People are happier when their work has meaning and when they can associate with peers who share similar beliefs and values. But in the face of new challenges stemming from the pandemic — everything from the shift to remote work to closures of schools and daycare centers — many people began to question the validity of their career as their identity.
The Internet has provided us with many ways to discover and join likeminded communities that we can interact with. Take Reddit for example—there over one million subreddits that exist today with almost 48 million monthly active users (Statista). You can find a niche community to join for almost any topic — and if you don’t find one you can create one yourself.
The web3 world takes this concept a bit further by adding economic incentives for community members to contribute. One of the earliest dreams for Ethereum was to enable “Decentralized Autonomous Organizations” (DAOs).
Because Ethereum enables anyone to write arbitrary rules in code, we can use those rules to design organizational or governance systems that allow groups of people to jointly make decisions through voting or other mechanisms.
While DAOs have existed on Ethereum since 2016, these early experiments were more science project-like rather than real product.
But the DAO ecosystem had a breakout moment in 2021. A simple but workable tech stack came together to enable existing DAOs to get things done, and new entrants pushed the boundaries of what a DAO can be and who can be a part of one.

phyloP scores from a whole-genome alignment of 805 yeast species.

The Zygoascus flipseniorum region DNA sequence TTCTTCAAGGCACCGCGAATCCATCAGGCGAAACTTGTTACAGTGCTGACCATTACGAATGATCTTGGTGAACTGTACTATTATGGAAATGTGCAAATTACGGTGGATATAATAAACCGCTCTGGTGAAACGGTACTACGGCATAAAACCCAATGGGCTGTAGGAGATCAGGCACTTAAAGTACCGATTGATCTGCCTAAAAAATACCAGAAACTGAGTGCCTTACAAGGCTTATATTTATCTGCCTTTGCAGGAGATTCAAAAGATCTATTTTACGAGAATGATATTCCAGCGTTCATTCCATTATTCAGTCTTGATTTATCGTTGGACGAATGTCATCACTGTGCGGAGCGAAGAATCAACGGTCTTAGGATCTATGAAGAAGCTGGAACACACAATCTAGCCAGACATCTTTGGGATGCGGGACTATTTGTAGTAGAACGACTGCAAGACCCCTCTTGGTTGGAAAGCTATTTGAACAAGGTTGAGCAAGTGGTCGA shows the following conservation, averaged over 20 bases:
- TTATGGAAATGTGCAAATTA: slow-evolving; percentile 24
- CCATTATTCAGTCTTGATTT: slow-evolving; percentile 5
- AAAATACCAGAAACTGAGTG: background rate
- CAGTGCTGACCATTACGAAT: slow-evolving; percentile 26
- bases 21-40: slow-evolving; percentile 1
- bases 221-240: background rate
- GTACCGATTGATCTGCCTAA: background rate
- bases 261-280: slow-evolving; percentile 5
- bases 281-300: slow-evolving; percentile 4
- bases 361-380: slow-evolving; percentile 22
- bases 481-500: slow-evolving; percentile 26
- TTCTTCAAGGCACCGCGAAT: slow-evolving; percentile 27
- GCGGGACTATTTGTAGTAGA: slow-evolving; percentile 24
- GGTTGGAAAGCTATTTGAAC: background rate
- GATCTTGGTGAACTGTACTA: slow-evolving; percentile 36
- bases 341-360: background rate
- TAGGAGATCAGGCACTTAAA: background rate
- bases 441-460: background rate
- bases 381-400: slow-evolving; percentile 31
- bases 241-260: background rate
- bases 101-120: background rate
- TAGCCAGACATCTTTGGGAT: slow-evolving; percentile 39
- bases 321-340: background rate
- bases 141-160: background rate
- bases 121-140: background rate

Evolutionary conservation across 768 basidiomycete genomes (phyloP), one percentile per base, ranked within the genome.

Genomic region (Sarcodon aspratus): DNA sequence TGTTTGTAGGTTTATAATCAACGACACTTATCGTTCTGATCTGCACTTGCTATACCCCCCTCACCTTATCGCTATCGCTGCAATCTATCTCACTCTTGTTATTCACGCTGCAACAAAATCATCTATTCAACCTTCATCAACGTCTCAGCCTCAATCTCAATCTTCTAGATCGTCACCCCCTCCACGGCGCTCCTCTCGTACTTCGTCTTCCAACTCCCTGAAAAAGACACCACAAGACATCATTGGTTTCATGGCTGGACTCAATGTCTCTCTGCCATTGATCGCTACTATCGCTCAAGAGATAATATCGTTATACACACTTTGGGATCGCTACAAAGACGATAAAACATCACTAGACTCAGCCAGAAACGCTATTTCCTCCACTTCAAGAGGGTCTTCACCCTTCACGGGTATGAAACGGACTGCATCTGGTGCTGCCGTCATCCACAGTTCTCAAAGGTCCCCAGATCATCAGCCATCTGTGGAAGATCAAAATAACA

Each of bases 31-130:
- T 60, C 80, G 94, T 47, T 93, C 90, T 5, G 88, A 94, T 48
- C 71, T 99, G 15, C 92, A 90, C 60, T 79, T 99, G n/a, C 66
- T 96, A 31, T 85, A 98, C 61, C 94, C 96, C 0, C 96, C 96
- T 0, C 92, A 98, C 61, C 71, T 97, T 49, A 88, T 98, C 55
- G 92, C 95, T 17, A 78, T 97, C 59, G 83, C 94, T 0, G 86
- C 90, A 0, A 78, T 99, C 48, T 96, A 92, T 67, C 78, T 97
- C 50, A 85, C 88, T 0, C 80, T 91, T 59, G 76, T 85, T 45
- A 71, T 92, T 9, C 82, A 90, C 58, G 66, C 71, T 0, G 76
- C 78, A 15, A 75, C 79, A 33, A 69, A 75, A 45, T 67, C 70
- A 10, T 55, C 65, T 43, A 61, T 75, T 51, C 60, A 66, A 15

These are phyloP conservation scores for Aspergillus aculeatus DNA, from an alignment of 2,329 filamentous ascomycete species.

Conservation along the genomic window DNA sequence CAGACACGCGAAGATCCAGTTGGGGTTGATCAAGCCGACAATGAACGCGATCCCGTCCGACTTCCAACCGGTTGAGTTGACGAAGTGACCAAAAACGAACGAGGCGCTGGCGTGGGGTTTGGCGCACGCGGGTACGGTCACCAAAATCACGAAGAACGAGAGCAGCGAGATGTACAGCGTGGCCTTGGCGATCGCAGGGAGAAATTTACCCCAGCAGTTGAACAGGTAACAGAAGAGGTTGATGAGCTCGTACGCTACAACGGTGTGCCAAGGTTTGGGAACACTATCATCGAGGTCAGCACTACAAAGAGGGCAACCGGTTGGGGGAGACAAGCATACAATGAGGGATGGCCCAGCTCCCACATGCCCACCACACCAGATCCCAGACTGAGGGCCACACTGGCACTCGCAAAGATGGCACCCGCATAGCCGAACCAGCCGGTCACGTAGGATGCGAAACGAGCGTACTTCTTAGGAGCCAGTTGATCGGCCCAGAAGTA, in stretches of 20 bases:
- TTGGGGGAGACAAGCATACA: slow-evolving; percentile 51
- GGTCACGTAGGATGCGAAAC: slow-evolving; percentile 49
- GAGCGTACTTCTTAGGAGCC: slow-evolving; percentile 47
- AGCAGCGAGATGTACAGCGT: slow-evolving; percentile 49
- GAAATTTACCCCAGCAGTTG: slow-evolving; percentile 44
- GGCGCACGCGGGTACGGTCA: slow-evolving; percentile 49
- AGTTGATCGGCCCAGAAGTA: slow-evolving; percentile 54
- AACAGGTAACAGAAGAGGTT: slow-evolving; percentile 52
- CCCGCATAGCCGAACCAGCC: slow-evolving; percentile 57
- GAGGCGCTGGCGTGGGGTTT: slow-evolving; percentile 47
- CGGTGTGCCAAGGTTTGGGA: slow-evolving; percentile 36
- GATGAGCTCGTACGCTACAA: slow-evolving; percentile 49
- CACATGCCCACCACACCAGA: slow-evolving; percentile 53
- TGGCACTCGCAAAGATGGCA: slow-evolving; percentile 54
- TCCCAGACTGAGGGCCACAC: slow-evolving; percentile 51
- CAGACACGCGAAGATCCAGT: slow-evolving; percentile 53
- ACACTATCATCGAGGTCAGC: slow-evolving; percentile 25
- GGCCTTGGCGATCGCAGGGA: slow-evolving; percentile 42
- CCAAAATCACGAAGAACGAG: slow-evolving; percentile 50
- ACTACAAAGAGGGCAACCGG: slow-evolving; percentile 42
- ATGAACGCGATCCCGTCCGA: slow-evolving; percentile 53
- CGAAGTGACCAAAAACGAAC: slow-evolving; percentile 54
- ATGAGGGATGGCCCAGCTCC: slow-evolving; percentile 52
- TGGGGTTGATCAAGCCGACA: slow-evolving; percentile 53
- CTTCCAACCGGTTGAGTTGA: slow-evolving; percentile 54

I personally regained interest in DAOs in 2021 as I saw many opportunities to use self-sovereign identity (SSI) frameworks and principles towards unlocking further growth for decentralized systems.
Stepan Gershuni and I started talking about the intersection of SSI and DAOs in Episode #9 — Economics of Self-Sovereign Identity and the Future of Cryptoeconomics — and once again in Episode #16 — How DAOs Benefit from Self-Sovereign Identity.
As 2021 was coming to a close, the number of unique monthly voters who participated in DAOs exploded. Today, there are hundreds of DAOs that see daily activity from members, pay members, build products, and vote on the use of shared funds. Collectively DAOs on Ethereum govern assets worth more than $16 billion.
One of the new DAOs that recently has caught my attention is the Ethereum Name Service (ENS). In a nutshell, ENS is a name and lookup service built on the Ethereum blockchain that allows crypto users to translate their machine-readable addresses to human-readable addresses. Think of it as an identifier for public Ethereum addresses, aiming to make crypto more accessible. So rather than sending someone tokens by using their public key (e.g., 0x400668a22A85aac272608004130fp26E8e853eBD), I can use their nickname.eth address.
And if you use Twitter at all, you’ll probably also notice the trend where people in are placing their ‘.eth’ in their names. Again, to show allegiance/association to a community of people who share some similar values and beliefs.
The Ethereum Name Service (ENS) has seen breakout growth, growing to hundreds of thousands of users, hundreds of integrations, and a new DAO community treasury ($1.9B) to fund continued development of the ecosystem.
I started questioning how .eth identifiers compared to decentralized identifiers (DIDs) — DIDs being the most critical element in achieving digital self-sovereignty (for those unfamiliar with SSI).